On Fri, May 23, 2008 at 3:15 AM, Carl Johnson firstname.lastname@example.org wrote:
This is based off of http://boredzo.org/blog/archives/2007-10-22/generating-all-combinations . It's also discussed at http://reddit.com/info/5ywrs/comments/ and someone with a lot of spare time can read Knuth's fascile on the subject at http://www-cs-faculty.stanford.edu/%7Eknuth/fasc2a.ps.gz .
OK, suppose you have a situation where you need to loop through all combinations of 3 lists. The simple solution is to write three nested for-loops:
for x in xs: for y in ys: for z in zs: #Do something
Of course, this is obvious O(n^3), which is bad, but sometimes you don't have a choice. However, what if (to use an example I ran into), you're making up a truth table. If you know you have three variables, you might write:
for a in [True, False]: for b in [True, False]: for c in [True, False]: print a, b, c
But if you don't know how many variables you'll have, you're stuck writing a complicated function instead of using a nice, simple for-loop.
So, going back to the first example, wouldn't it be nicer to write:
for x, y, z in combine(xs, ys, zs): #Do something
So, I think a "combine" function (or some other, better name) would be a good thing to have, at least in the itertools, if not as a built-in function. How to implement it? Well, probably it should be done in C for efficiency, but of the versions done http://boredzo.org/blog/archives/2007-10-22/generating-all-combinations the one that I like best is
However, I'm also convinced that there is a more efficient way to do this.
So, what do you think? Is this a common enough need that it should be built into itertools? The main namespace? Or should we leave it out, since adding it would encourage people writing O(n^x) algorithms? If nothing else, list members can enjoy rewriting this function for fun.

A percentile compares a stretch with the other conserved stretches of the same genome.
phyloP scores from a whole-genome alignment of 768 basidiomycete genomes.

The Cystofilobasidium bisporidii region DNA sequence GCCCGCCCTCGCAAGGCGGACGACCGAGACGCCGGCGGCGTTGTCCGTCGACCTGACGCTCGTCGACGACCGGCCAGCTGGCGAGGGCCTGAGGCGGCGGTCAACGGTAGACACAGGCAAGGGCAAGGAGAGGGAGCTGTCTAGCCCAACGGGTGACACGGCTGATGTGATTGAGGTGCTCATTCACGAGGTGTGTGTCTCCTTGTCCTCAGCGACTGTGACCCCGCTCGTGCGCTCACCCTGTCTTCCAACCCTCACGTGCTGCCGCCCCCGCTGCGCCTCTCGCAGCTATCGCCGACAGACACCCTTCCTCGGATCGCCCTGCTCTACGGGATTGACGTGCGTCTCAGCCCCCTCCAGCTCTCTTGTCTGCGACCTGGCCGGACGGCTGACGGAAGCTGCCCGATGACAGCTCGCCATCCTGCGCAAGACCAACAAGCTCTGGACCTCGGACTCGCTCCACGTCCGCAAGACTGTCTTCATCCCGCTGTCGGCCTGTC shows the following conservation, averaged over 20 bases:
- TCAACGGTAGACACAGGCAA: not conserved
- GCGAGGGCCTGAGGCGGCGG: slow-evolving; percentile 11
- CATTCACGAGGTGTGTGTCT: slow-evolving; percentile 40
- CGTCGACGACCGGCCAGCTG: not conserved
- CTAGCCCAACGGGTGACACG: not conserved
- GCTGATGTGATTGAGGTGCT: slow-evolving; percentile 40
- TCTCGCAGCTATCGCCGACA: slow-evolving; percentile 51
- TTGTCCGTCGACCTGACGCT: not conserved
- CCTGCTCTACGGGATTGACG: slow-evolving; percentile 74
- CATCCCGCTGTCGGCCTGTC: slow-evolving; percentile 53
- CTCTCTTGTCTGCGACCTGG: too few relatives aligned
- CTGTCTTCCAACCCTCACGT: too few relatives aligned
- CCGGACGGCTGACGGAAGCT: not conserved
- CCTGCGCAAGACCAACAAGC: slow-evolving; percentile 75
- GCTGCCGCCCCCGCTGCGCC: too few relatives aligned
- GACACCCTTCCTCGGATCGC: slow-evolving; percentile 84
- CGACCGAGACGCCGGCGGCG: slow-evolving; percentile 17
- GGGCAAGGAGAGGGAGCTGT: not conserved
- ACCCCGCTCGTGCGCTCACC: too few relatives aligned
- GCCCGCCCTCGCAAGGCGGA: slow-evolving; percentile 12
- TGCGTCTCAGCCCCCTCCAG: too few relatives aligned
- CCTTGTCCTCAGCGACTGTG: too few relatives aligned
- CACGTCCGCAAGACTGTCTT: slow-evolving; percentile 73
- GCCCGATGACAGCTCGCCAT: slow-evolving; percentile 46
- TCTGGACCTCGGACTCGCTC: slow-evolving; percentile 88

-- Carl Johnson
I really like this function, and I could have used it about a year ago. I actually like the name "combinations" better than "combine". IMO, "combinations" implies the intended meaning more directly, while "combine" could be combining the lists in some other way.
Whatever the name, I think it would fit quite nicely into itertools. I don't think efficiency should be considered as a reason to leave it out, because as you said, there are simply cases (any time you need to enumerate all possible values) where you can't get around it. Besides, it's not too difficult to create quadratic or cubic lists using list comprehensions... the syntax is actually designed to support it.
As for a stab at a good implementation:
def combinations (*args): def combiner (seqs): try: seq0 = seqs.next() except StopIteration: yield () else: for prefix in combiner(iter(seqs)): for x in seq0: yield prefix + (x,) return combiner(reversed(args))
I tried to avoid unpacking and repacking lists, I returned the combinations as tuples, and I tried to use generators wherever possible. I didn't actually do any performance tests, though.